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Every time I step outside and take a moment to look closely, I am amazed at all of the beauty that surrounds me. When I realized my backyard was full of potential Christmas decor, I was beside myself, and I am so excited to share how you can forage Christmas decor in the Arkansas woods.
As soon as the sun sets on Thanksgiving, it’s time to get ready! I go into full Christmas mode and I don’t hold back. You know, “deck the halls and all that stuff?”
In my house, Black Friday isn’t about shopping; it’s the start of the Christmas season. We take our annual trip to the Romance Christmas Tree Farm and dig out all of our decorations from the shed.
Over the years, I have amassed an impressive collection of ornaments, yard decor and twinkle lights, but I like to add a few fresh touches each season. A few wreaths, greenery on the mantle and piles of pine cones can help to bring a little bit of the outdoors in and give our home that rustic and natural feel that I love so much. The coolest part is that I can find everything I need right in my backyard.
The fields and forests in Arkansas are full of treasures. I love to search for wild morel mushrooms in the spring and wild edible plants year-round. It only makes sense to head out into the woods searching for holiday decorations. Here are a few plants you probably have right in your own backyard.
Mistletoe is an evergreen, parasitic plant that grows in trees across the state. It’s the subject of many Christmas songs and is most commonly hung in doorways to inspire a kiss during the holiday season.
The eastern red cedar is one of Arkansas’s two native juniper trees. While both male and female trees produce beautiful greenery, the female trees put out berry-like cones that have a bluish-gray appearance.
This native plant is found across the state but is more abundant across the southeastern section. The female trees produce berry-like fruit, which matures and turns red (occasionally yellow) in mid-November and remains throughout the winter. Because of its vibrant red and green color, holly is a popular Christmas decoration.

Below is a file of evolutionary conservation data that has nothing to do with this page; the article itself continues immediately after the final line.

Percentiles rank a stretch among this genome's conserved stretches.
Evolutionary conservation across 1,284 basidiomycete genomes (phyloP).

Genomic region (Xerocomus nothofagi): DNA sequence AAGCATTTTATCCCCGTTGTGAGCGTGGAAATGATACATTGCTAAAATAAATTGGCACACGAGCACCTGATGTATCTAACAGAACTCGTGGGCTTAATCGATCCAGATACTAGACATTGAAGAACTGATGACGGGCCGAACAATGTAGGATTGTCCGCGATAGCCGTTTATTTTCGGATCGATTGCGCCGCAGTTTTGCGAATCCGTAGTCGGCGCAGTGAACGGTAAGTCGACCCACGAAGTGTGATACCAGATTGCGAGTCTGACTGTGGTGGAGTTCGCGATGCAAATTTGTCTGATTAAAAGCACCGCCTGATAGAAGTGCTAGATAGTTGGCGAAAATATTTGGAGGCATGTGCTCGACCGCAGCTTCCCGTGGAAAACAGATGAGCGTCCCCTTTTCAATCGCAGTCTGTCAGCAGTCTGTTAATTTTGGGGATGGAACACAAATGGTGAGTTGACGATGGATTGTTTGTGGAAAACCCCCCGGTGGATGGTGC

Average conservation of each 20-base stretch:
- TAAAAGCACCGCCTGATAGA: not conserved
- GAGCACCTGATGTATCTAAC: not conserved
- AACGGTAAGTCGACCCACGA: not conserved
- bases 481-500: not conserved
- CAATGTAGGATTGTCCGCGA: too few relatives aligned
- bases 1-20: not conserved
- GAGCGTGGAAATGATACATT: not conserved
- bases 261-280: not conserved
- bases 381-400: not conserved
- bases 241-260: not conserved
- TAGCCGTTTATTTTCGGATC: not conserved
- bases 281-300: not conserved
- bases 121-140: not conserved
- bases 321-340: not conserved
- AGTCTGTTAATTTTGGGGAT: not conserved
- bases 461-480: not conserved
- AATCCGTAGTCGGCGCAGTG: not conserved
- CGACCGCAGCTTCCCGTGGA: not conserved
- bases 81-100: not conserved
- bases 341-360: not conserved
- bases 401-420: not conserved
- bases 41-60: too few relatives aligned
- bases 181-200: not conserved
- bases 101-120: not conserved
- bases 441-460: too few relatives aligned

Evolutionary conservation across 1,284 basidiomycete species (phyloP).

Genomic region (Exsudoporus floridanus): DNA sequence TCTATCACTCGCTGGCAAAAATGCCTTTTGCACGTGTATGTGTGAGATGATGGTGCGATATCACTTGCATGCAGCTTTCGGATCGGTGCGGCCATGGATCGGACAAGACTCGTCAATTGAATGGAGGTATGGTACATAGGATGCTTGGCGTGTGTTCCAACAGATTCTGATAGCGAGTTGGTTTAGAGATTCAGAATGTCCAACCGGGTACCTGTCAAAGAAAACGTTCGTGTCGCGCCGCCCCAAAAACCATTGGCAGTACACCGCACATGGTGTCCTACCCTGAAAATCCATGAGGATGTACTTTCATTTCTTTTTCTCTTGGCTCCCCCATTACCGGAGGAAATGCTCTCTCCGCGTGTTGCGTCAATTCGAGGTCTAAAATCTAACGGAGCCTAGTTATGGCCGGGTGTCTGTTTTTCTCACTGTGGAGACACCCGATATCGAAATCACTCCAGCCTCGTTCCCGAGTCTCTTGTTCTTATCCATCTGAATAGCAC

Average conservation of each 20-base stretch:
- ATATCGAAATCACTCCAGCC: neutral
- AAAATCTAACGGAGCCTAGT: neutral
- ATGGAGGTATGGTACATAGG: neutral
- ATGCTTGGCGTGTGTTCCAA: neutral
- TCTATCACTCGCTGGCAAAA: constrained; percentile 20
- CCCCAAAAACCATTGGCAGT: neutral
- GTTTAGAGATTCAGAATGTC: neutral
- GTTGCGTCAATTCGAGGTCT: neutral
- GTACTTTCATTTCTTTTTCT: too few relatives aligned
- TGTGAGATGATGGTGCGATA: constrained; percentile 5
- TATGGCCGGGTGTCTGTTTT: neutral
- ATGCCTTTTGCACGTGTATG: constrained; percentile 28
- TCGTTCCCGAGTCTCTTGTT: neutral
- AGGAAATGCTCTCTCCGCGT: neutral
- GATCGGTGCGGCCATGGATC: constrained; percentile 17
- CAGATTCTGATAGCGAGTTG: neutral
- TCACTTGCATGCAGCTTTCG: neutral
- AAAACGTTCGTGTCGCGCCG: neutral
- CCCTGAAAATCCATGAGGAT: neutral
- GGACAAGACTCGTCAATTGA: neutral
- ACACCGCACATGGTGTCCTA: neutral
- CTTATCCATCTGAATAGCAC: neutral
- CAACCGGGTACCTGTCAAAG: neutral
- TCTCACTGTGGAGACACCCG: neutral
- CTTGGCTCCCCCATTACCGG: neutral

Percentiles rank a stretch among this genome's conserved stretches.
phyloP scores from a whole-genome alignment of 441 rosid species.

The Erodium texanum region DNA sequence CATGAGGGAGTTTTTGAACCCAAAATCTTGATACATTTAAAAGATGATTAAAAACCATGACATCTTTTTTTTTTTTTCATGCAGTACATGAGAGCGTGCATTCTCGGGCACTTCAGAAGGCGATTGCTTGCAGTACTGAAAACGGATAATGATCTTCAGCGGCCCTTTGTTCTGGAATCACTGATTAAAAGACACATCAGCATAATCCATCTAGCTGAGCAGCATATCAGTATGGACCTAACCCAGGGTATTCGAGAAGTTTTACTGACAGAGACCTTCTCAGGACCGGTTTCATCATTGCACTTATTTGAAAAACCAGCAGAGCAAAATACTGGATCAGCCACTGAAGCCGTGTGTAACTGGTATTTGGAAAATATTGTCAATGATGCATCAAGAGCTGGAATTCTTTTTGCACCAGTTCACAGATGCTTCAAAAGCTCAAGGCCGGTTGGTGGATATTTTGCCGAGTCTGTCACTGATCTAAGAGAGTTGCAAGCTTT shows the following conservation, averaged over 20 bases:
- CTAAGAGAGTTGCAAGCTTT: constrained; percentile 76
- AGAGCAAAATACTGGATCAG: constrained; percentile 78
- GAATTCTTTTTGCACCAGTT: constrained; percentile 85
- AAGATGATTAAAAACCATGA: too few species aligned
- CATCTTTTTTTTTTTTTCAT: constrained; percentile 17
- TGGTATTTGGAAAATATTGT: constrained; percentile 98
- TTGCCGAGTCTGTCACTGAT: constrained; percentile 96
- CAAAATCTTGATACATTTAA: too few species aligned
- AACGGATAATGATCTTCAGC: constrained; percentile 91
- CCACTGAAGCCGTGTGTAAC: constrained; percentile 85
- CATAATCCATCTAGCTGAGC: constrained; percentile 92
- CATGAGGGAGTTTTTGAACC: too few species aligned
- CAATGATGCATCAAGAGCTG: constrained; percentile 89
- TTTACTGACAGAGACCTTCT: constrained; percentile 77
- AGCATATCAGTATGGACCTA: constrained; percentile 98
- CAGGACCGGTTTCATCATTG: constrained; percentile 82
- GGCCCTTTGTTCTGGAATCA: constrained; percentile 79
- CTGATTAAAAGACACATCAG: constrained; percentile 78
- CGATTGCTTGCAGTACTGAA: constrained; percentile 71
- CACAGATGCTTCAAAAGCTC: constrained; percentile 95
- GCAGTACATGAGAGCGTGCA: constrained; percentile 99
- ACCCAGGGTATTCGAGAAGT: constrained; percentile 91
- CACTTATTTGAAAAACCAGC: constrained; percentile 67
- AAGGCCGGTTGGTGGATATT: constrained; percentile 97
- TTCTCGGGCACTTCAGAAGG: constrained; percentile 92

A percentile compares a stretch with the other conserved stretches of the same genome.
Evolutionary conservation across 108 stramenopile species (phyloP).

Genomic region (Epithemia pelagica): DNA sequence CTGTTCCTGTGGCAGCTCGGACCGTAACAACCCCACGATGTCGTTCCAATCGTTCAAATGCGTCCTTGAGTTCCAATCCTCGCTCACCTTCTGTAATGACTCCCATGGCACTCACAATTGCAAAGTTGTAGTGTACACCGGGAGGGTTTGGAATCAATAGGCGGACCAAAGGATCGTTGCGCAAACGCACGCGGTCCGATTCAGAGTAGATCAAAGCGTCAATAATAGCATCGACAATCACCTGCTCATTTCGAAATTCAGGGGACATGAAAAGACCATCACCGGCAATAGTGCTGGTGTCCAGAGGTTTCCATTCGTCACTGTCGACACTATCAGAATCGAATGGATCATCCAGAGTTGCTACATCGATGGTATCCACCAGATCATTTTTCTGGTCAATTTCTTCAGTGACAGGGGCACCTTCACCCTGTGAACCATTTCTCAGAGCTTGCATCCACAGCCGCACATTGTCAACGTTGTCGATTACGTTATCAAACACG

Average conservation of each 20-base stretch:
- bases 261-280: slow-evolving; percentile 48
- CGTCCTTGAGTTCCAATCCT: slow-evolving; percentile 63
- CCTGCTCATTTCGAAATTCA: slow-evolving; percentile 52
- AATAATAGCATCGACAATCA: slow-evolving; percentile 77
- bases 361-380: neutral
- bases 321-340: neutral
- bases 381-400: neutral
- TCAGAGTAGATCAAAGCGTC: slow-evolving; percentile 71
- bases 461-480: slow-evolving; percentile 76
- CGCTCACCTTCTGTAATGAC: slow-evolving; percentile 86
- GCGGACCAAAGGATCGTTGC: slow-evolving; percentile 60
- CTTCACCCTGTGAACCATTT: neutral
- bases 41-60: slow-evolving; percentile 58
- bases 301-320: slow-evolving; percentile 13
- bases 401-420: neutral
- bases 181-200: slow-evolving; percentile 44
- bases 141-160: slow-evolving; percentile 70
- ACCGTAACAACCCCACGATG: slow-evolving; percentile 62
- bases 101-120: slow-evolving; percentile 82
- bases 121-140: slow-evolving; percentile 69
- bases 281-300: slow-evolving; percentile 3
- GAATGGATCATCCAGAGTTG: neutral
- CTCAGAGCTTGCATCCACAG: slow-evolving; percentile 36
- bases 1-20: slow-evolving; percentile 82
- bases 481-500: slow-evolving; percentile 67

Found across the state, Canadian Wild Rye is a native plant abundant across the plains but found throughout North America. The spiky seed heads have a feathery appearance.
The pine tree is Arkansas’s state tree, and we have four native species in the state. Pine trees put off pine cones which are perfect for making ornaments or piling in a bowl.
Although not native, Leyland cypress trees are found in Christmas tree farms across the state. Most tree farms offer cuttings or you can trim some from the back of your tree to use around your home.
Sticks, logs and wood slices are commonly used for Christmas decorations. If you are skilled with a miter or band saw, you can easily cut wood slices to use in Christmas decor. If you prefer, they are also readily available in craft stores.
The other day, my 5-year-old son and I grabbed a basket and headed out into the forest behind our house to collect some things for an afternoon crafting session. The early December day was warm and sunny and perfect for making wreaths and wrapping gifts.
The triangle wreath is simple and can be made without a store-bought wreath form and has become a favorite design of mine in the past few years.
Foraged decor has a rustic feel and appearance, so there is no need to get too fancy. Fill a basket or bowl with foraged pinecones, hang mistletoe in a doorway, attach greenery to a grapevine wreath form or glue holly leaves and wild rye to presents wrapped in craft paper. No matter how you do it, it’s sure to be beautiful.
If you decide to forage Christmas decor this holiday season, we’d love for you to share your creations with us in the Only In Arkansas Facebook group.
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